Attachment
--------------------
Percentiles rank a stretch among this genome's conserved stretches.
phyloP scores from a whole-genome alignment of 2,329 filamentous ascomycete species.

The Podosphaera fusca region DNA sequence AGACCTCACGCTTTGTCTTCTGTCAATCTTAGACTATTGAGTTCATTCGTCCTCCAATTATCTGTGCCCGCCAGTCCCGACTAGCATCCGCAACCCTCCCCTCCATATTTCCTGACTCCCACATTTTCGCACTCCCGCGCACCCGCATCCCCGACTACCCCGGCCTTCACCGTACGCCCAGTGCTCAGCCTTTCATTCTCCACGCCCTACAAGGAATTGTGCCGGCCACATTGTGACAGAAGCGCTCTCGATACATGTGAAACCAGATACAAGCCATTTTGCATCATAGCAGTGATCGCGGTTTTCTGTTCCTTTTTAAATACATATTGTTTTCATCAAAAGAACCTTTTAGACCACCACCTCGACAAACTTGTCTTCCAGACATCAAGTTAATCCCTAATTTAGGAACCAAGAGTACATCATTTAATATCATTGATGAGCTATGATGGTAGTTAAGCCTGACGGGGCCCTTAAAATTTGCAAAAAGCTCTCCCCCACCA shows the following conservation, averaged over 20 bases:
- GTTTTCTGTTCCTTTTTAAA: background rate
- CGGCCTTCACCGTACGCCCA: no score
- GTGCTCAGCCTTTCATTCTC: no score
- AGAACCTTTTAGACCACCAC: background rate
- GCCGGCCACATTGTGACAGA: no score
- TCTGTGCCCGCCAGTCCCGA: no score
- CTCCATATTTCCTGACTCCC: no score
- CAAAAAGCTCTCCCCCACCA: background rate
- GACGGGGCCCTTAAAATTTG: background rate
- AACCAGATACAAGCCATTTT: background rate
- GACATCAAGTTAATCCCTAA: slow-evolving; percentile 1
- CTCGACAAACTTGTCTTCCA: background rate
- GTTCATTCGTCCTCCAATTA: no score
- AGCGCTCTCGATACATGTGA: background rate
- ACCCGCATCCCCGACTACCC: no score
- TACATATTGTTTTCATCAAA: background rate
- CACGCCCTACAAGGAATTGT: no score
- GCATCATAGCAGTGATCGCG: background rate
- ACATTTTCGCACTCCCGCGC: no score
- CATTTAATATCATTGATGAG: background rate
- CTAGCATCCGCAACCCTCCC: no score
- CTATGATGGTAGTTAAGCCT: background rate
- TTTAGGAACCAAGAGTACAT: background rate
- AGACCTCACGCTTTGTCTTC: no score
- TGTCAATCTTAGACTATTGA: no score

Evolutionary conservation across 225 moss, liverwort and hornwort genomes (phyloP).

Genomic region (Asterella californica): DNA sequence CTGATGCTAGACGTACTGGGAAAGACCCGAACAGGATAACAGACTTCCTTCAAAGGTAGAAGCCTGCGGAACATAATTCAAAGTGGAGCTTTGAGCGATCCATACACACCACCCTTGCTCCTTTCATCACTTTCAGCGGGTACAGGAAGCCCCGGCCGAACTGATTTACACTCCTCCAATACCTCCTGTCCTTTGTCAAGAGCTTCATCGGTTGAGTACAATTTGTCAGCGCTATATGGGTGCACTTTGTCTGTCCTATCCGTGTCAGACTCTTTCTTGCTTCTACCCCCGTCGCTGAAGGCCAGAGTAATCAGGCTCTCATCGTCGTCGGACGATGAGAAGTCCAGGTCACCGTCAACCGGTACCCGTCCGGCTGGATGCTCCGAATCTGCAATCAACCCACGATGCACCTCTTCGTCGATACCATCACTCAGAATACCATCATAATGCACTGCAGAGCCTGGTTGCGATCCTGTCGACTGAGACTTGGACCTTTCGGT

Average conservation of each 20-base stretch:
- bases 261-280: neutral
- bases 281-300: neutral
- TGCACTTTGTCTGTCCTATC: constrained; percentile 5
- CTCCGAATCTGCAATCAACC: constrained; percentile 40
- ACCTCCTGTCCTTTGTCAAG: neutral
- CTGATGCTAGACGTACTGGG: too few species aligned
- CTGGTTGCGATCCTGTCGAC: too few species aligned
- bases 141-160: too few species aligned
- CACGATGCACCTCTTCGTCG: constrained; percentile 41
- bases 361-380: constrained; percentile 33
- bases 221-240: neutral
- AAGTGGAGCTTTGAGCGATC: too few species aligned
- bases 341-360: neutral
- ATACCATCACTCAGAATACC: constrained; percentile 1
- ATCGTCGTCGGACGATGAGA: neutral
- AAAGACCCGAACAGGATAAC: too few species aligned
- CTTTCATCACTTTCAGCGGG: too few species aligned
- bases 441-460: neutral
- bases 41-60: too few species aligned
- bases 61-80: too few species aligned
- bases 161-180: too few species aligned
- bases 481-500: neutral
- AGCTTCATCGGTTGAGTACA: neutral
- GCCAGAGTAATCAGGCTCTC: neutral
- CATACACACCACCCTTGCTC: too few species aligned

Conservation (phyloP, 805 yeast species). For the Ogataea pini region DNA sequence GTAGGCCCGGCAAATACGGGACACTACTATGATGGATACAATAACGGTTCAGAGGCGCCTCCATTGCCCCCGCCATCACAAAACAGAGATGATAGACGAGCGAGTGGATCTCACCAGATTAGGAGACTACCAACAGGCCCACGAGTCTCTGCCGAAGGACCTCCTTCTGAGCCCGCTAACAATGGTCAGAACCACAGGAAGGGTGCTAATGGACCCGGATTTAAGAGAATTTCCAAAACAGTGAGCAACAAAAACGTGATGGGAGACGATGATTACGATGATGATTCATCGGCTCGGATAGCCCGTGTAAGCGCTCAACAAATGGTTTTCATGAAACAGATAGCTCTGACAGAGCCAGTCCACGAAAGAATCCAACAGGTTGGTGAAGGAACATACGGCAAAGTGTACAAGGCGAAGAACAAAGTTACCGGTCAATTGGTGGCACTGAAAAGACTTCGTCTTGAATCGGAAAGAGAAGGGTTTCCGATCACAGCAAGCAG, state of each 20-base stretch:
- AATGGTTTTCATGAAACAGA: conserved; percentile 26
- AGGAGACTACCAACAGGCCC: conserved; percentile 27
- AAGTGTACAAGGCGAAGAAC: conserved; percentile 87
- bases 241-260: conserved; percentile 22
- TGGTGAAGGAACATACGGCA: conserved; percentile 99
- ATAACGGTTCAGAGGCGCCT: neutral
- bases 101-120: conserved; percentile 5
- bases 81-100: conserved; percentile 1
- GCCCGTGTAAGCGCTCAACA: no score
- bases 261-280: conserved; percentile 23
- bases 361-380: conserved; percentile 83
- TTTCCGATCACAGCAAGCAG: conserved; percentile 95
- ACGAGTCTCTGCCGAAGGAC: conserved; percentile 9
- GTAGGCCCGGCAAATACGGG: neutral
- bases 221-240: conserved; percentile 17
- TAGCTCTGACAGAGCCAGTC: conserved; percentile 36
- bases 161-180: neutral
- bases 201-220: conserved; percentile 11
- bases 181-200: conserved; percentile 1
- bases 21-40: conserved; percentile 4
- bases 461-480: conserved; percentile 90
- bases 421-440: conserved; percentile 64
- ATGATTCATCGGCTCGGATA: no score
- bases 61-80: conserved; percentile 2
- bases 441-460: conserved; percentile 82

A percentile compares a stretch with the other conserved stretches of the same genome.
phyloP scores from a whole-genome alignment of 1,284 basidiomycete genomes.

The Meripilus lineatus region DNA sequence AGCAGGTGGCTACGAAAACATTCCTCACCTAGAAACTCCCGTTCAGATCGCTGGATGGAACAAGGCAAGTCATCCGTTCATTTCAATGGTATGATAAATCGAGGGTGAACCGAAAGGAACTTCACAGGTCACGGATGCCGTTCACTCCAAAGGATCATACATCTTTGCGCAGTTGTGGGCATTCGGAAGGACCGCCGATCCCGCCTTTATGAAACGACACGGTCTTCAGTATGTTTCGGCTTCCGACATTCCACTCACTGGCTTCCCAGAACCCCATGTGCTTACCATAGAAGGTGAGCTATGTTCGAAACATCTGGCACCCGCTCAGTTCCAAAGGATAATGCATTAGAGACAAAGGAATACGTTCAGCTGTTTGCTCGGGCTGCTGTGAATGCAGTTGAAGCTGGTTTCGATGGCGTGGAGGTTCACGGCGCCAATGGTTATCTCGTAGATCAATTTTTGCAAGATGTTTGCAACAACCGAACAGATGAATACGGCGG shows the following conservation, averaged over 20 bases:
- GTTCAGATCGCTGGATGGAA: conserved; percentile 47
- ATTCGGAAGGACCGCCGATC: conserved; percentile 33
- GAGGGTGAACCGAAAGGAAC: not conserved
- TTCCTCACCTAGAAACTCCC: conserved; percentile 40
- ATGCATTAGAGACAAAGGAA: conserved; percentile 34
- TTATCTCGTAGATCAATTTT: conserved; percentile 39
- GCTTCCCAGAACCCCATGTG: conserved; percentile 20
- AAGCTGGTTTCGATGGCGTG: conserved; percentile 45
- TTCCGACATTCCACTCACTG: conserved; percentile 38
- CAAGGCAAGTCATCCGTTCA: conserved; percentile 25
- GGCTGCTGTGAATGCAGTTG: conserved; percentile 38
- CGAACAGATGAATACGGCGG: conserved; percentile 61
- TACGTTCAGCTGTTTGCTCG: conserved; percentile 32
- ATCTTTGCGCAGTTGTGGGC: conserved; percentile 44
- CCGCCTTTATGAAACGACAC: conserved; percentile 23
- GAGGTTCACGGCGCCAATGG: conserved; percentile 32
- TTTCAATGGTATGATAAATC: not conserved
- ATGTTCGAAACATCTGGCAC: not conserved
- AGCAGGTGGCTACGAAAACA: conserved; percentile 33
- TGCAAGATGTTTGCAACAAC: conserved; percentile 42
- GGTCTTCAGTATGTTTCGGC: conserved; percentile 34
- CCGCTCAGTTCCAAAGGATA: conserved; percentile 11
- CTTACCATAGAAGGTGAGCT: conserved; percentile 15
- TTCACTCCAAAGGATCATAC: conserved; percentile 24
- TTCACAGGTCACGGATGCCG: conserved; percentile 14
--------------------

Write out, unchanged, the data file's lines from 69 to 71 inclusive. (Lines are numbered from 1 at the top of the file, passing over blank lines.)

- TTTCCGATCACAGCAAGCAG: conserved; percentile 95
- ACGAGTCTCTGCCGAAGGAC: conserved; percentile 9
- GTAGGCCCGGCAAATACGGG: neutral